If the “people” go after excessive profits, who decides at what level of income excessive begins? People don’t seem to understand the difference between profit and profit margins, after tax income, pre-tax and after tax expenditures? If you spend $1.00 after taxes, how much tax did you pay to have the $1.00 to spend if you are in the 33% bracket???????

    “Businesses pay income taxes, fees, regulatory costs, tariffs, etc”, a myth based in ignorance brought to you by the Greed Grinders. If businesses did pay taxes there would be no imbedded taxes in everything we buy.

    I have feeling we are going to hear about income taxes on “Imputed Income”, again, the democrats brought it up in the 90’s and the Cino’s managed to kill it. Hugo, sorry I should have asked.

    If you get up and begin every day having to produce something that is marketable just to survive and the “People” are telling us that we will be allowed to keep only what the “People” decide is fair. I think I know where they are coming from. Sure doesn’t seem to bother them when the “People” hold a gun to my head to pay for it.

    I know the war, Dick Cheney, etc, etc, etc,Yada Yada Yada

  9. Hugo says:

    It’s a very public outrage, Jon. You truly are the Larry Flint of whatever you call this racket that the foundations and your University have got you up to of late. (Which hideous split-informative [sic] should occupy our friendly local English major for a fine spell…)

  10. Jon Taplin says:

    I highly resent the comparison to the smut peddler. If I put John McCain naked on the site, you might have cause to make that comparison. Until then, sir, please refrain from such a noxious metaphor. :)

  11. Morgan Warstler says:


    They refuse to even answer. They are weaker men, obviously furious they are not better. Behind every claim of someone seeking to help the downtrodden, is someone trying to scramble up the ladder without actually having the ability to make a good, or provide a service – behind every such claim – is a cheat.

  12. zak says:

    it would be a better campaign portrait than they use on the site. . . I realize its highly unlikely McCain will be bleaching his teach for aesthetics, but it’s really gross to see his smile in pics — those are the yellowest teeth I’ve ever seen; any graphic designer should be able to clean up McCain photos on his campaign site.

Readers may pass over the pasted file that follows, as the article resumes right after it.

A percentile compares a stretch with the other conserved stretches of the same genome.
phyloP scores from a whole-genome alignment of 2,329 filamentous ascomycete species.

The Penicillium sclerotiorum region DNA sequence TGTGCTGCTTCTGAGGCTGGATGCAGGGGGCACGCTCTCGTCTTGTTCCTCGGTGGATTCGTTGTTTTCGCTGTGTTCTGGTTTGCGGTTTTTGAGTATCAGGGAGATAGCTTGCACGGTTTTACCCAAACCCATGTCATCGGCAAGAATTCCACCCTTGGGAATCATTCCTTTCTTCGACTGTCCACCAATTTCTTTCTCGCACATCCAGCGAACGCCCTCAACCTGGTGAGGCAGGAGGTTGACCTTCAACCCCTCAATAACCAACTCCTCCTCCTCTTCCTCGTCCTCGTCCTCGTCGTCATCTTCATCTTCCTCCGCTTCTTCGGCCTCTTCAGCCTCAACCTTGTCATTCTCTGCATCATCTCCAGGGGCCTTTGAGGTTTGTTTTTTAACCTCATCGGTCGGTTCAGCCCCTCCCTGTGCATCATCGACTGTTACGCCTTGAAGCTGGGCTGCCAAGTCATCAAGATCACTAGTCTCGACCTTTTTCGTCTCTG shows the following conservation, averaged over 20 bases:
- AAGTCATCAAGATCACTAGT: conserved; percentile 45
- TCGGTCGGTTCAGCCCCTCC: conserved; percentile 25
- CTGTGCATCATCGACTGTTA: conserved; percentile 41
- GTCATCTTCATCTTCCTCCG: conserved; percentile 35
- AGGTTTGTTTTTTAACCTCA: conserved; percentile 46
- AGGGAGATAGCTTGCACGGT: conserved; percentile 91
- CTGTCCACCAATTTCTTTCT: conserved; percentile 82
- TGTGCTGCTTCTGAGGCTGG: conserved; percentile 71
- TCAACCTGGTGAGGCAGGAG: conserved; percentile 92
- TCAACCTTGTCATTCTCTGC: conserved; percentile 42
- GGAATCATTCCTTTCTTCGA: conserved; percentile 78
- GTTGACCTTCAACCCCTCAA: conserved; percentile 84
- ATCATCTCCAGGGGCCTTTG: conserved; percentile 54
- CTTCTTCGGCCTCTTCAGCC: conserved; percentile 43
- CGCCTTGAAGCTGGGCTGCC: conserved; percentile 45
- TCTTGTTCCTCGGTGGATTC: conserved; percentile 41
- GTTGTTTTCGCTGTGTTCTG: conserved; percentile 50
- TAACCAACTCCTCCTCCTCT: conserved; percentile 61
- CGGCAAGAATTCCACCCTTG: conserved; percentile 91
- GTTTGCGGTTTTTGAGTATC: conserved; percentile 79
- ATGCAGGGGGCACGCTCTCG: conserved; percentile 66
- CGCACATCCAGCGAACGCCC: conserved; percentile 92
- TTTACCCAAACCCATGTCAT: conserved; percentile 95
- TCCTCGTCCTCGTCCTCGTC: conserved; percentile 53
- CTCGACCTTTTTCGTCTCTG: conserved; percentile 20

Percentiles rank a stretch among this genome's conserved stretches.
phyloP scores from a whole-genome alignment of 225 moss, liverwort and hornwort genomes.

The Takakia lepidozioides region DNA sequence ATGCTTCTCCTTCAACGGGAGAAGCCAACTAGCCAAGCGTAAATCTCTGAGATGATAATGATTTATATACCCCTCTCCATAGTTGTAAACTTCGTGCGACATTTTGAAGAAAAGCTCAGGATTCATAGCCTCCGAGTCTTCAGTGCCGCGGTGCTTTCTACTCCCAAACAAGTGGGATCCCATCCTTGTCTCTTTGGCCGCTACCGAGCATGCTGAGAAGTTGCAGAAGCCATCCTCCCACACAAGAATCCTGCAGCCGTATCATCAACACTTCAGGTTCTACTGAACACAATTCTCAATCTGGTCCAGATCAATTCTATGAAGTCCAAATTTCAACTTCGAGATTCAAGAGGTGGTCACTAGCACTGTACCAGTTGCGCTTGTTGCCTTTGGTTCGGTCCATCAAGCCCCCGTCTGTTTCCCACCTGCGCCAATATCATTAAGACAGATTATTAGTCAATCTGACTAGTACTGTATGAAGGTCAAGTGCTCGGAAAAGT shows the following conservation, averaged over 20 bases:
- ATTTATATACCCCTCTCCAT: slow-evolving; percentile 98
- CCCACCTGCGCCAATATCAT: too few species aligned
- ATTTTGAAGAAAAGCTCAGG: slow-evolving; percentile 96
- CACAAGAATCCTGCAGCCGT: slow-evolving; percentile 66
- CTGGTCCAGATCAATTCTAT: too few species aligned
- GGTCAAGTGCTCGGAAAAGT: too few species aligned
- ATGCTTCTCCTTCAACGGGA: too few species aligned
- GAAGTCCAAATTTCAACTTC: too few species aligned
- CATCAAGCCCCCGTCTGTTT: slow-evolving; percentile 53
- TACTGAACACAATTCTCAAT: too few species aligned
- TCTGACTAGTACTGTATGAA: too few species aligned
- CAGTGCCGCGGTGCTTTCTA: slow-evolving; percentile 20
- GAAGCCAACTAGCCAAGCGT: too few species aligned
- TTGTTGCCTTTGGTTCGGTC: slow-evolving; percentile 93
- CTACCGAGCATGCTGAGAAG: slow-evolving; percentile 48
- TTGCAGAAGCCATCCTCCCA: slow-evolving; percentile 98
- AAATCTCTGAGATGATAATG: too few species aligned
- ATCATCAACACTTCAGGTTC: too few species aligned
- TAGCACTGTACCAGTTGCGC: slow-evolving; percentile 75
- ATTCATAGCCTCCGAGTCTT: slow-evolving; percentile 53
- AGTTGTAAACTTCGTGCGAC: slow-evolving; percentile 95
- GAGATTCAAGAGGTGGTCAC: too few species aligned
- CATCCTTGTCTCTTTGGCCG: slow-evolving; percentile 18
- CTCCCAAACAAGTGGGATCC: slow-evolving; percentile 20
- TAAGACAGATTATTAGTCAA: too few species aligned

(Random, possibly entertaining, side note) In the third grade, my class participated in a mock election for the Bush-Dukakis run. I was convinced by my best friend to vote Bush because Dukakis had a funny nose. Those yellow teeth are going to lose McCain the kiddie vote nationwide. . .)

  13. P. Cross says:


    The answer will come when it happens and there will be such and outcry,”we didn’t mean us”, they will surely let our people go.

  14. P. Cross says:

    They would also have to open that dusty file where Honesty, Self examination, Responsibility and Character reside with a link to to the Constitution and Bill of Rights.

  15. Another Jon says:

    What is that buzzing sound?

  16. Tennessee William Shakespeare says:

    Incredibly noble.

    (Jon, can you provide some patriotic music, some heroic music to score these P. Cross posts? To emphasize the Truth, Justice, and the American Way of it all. Thanks in advance.)

  17. Morgan Warstler says:

    AJ, that’s a chain saw. So is this:

    JH, don’t feel threatened, you gave up your manhood long ago. :)

  18. Tennessee William Shakespeare says:

    That was inspired. Who writes this stuff for you?

  19. P. Cross says:

    Another Jon,

    Somebody is thinking. Looking for the file, getting and error message maybe.


    Do I hear something dripping


    Nice chain saw

  20. P. Cross says:

    I think you might as well end the search its buried to deep.

    This is prater is obviously much easier than an answer to what “BO’s intentions are”

  21. Tennessee William Shakespeare says:

    PC ross My guess is that you do.

  22. Ken Ballweg says:

    Yup Hugo, definitely not K. P. Cross. You might want to pick up the sword you dropped at [it’s] feet several posts ago.

    TWS: You know the old Heinleiin quote, “Never try to teach a pig to sing; it wastes your time and it annoys the pig.” There must a variation that applies here….

  23. Morgan Warstler says:

    Ken, I am not wasting my time. JH might be annoyed, but mark my words, that sumbitch is gonna SING!!!

  24. Dan says:

    Meanwhile in today’s headlines, oil prices rocket higher, causing the Dow to tank. And Israel comes pretty close to guaranteeing that they will attack Iran.

    I gotta go dig my grave, I mean bomb shelter.

  25. Morgan Warstler says:

    Dan, I think you reversed that. Because of the no more inflation thing from the FED, money came out of the stock market, and went into oil futures.

    It’ll all work out just fine. You don’t have to build a bomb shelter, just forget any new social programs. That’s not so bad is it?